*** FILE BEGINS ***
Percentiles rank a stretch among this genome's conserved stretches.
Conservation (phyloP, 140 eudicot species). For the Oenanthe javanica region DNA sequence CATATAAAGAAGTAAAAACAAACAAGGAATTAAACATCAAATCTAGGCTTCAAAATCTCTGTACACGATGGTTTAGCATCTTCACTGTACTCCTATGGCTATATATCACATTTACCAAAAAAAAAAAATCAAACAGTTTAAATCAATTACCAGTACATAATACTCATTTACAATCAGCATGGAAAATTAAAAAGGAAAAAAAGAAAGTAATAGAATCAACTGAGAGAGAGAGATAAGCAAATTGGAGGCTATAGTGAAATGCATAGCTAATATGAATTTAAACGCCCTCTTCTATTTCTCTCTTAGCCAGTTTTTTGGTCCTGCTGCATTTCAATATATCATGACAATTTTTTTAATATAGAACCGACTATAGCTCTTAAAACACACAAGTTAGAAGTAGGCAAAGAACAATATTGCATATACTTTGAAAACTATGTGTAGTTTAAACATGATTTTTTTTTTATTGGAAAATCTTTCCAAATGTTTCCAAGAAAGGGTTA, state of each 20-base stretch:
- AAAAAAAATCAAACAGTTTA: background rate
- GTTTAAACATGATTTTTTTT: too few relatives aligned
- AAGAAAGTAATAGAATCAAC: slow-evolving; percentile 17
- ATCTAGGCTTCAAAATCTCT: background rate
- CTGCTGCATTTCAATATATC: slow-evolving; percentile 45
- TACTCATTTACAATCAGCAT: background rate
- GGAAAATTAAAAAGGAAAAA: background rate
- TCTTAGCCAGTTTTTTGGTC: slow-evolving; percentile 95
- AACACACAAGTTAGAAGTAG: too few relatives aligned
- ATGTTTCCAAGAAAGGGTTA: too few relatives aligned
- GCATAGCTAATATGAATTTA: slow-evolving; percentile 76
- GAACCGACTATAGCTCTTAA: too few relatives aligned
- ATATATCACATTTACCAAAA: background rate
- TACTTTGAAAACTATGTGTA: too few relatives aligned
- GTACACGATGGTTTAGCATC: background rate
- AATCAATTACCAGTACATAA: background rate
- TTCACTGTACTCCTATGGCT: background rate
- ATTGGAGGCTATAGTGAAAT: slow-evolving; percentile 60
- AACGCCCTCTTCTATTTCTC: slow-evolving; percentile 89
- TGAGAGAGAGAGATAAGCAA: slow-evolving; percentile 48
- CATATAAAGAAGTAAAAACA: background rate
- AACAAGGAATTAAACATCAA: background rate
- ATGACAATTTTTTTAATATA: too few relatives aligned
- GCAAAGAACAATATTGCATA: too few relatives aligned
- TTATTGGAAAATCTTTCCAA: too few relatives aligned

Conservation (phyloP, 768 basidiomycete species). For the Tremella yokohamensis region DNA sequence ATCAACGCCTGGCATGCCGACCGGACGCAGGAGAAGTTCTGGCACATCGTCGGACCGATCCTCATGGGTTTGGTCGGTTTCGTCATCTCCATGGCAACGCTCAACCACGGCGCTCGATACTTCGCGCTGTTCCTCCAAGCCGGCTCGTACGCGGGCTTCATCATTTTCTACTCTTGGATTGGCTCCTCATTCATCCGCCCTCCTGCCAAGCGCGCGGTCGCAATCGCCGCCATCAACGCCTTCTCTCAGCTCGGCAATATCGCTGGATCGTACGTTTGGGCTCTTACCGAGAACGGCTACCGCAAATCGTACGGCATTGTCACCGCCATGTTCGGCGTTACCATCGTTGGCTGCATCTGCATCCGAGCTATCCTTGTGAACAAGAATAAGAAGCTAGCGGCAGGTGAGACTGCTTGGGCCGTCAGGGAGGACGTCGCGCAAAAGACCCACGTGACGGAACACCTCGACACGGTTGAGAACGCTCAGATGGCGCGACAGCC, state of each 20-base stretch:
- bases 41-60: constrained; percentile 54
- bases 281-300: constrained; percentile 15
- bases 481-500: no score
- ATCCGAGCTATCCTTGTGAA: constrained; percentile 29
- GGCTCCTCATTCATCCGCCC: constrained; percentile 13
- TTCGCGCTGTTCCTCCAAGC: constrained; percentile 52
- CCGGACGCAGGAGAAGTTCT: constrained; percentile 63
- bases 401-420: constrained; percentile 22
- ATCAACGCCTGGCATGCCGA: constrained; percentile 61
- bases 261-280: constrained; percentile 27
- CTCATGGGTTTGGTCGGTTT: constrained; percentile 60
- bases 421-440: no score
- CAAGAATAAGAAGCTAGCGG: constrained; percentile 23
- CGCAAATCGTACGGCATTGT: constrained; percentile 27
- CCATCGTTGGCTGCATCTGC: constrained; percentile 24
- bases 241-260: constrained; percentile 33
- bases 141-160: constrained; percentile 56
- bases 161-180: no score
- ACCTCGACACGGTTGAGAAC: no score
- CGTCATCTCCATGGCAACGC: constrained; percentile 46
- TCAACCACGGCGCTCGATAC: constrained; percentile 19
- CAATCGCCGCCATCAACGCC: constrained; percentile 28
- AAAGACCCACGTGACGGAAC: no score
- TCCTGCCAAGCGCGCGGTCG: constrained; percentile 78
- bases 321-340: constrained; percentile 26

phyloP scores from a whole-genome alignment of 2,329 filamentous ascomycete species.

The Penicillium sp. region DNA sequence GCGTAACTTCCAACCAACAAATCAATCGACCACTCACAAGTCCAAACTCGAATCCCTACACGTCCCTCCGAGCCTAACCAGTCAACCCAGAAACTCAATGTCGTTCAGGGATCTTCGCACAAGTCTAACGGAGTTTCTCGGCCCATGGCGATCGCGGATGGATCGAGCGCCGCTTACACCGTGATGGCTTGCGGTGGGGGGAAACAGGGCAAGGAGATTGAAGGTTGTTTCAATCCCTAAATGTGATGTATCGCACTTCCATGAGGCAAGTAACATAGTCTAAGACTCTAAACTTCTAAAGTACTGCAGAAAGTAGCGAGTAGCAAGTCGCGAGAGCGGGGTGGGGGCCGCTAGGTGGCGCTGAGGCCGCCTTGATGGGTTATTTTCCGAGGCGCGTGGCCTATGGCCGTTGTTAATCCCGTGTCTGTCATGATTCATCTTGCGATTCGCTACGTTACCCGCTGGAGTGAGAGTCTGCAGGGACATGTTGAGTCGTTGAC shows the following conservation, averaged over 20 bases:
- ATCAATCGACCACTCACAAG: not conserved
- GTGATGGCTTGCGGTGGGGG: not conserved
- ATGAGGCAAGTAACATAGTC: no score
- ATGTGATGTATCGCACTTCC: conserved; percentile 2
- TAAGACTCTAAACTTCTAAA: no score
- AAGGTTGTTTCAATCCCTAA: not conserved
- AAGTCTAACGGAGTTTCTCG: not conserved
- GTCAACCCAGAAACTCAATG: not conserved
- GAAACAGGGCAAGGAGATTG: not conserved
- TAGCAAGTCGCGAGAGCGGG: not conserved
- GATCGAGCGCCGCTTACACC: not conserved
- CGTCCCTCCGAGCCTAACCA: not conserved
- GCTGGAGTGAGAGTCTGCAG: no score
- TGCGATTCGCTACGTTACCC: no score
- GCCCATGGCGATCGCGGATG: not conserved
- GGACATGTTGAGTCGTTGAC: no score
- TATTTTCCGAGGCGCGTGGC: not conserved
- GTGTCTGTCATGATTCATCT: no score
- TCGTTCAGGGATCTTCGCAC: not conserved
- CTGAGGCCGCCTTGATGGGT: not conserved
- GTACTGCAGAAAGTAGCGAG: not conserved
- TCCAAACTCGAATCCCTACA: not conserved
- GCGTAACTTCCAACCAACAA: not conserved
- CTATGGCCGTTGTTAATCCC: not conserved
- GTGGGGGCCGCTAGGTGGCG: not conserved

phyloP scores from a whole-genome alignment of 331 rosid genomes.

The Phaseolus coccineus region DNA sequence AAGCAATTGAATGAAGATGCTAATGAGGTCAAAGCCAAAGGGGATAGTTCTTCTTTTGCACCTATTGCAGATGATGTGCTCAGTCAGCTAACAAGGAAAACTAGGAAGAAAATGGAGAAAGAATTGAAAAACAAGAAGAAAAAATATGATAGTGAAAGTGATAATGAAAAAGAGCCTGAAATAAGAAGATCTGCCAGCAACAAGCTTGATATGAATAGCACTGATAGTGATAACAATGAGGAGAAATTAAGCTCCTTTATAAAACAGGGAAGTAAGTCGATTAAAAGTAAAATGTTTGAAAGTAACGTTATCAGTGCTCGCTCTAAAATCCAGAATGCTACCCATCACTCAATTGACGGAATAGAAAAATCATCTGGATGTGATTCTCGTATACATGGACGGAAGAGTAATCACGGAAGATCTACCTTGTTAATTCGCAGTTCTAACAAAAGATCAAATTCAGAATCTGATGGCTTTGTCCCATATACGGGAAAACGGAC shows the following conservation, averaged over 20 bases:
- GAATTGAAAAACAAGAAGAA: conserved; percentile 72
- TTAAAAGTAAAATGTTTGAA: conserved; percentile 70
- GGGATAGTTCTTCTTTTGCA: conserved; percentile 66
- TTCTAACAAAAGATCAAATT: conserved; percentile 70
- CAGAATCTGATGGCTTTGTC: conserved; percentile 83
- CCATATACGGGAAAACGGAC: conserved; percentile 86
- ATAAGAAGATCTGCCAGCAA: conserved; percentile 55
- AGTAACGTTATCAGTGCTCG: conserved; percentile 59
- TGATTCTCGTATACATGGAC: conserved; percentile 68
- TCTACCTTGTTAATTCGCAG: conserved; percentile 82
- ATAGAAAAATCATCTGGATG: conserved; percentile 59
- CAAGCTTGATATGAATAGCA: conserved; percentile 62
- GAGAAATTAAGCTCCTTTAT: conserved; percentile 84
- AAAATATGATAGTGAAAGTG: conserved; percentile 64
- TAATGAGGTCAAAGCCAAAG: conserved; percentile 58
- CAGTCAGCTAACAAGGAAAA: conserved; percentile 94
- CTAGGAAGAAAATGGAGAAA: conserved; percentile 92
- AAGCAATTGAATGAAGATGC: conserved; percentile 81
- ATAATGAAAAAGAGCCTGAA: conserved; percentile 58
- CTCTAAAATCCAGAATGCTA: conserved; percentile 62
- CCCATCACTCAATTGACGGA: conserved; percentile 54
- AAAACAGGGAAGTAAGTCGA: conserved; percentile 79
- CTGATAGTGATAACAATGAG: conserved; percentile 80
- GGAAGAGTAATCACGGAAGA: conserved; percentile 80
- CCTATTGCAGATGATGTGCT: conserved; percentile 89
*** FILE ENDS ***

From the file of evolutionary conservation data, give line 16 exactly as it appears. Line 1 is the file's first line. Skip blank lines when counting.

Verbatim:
- TACTTTGAAAACTATGTGTA: too few relatives aligned